Mortgage Versus Rent Price Analysis
Calculated Risk had a post about falling rents, and I immediately remembered a research paper out of the University of BC which I took one look at and my first comment was that the research was poor.
The paper was estimating a modest decline in prices in Vancouver of 7 to 11%.
Go to page 2 and you see that Vancouver is by far the most expenisve city in Canada and from living there I know that wage have not kept up even marginally. The cost of a home in Vancouver is beating the next highest city by a freaking $300k. When I was in Vancouver my household income was in the top 20% of household incomes and I know that if I was starting out having to pay $300k for a whole home it would be tough even being in a category where 80% are making less.
What they did to justify their position was compare prices to rents, and there is no question there are some pretty steep rents in parts of Vancouver, like $1200 for a one bedroom condo. I question if they looked outside of Vancouver.
But, my first comment was that rents weren't sustainable relative to income and with the glut of construction vacancies would be going up and rents would be coming down. So, a 20% decline in rent, which isn't unreasonable at all when you consider that rents are a way out of line with wages, would give more like a 30-35% decline in home prices with the research method used.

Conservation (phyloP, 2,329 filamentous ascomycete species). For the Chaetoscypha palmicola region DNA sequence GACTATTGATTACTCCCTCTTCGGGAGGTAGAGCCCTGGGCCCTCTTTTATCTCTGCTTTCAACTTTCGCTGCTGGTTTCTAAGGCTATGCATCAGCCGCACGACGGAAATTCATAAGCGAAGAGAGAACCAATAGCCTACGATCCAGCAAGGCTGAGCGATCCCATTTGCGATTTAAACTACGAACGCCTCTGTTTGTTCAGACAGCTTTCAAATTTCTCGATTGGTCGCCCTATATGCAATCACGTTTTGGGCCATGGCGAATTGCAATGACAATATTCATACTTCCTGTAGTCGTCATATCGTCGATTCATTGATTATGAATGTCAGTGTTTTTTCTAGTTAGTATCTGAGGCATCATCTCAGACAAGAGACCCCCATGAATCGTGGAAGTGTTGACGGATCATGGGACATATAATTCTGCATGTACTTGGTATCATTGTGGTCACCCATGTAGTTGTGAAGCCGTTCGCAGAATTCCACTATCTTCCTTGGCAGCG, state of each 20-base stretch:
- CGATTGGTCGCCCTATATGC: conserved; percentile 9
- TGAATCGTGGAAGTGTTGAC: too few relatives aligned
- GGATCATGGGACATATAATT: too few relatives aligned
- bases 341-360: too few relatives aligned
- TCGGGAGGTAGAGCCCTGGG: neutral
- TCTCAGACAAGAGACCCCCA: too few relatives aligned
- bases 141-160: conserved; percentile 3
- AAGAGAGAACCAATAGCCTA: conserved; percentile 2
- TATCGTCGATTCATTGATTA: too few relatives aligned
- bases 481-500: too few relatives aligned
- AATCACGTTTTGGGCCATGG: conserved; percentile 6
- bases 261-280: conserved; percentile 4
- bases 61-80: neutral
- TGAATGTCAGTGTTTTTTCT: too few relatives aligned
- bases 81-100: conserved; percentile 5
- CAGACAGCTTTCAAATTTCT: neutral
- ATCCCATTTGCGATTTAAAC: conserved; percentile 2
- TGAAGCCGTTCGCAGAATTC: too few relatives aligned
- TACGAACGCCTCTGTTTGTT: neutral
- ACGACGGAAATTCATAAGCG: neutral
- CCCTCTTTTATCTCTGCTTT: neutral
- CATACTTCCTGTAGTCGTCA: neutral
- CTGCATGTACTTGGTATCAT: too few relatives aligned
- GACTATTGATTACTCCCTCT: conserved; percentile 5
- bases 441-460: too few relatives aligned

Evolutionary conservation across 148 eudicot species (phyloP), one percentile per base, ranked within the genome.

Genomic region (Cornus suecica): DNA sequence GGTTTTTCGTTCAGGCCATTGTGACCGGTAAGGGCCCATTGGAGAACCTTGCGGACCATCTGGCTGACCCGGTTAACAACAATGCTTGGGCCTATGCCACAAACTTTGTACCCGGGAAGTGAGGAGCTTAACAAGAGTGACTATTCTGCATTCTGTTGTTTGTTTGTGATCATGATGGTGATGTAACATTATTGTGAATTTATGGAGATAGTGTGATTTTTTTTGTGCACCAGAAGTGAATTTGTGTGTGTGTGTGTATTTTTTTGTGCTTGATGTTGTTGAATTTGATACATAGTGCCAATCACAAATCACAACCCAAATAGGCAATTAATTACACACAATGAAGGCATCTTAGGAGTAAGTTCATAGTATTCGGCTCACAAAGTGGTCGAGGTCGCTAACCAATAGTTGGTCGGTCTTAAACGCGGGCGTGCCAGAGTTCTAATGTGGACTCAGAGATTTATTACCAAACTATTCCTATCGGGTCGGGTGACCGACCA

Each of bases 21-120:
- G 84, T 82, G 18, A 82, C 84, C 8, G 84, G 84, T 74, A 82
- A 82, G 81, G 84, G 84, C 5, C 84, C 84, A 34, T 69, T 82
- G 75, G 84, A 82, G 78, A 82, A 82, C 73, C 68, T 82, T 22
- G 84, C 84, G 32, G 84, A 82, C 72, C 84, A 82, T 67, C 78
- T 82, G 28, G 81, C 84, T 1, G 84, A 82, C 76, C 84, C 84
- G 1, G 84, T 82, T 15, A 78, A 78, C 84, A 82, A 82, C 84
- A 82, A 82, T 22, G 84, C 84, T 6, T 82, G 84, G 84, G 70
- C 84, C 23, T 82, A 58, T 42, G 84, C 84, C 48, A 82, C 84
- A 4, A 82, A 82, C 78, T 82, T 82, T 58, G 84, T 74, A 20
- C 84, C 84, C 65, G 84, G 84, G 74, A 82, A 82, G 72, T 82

Far to often when I look at research the authors have chosen to ignore one of the most important variable and they come to insane conclusions.
Anyway, when I was in Vancouver in the summer I noticed the insane level of construction happening that reminded my of my visit to Florida in the summer of 2006 and Las Vegas in June of 2007. A glut coming onto the market pushes prices down. People who have committed to buying are motivated sellers. A few job losses and you get young people moving back with parents, or people renting out rooms in their homes and that simply puts pressure on rents to come down.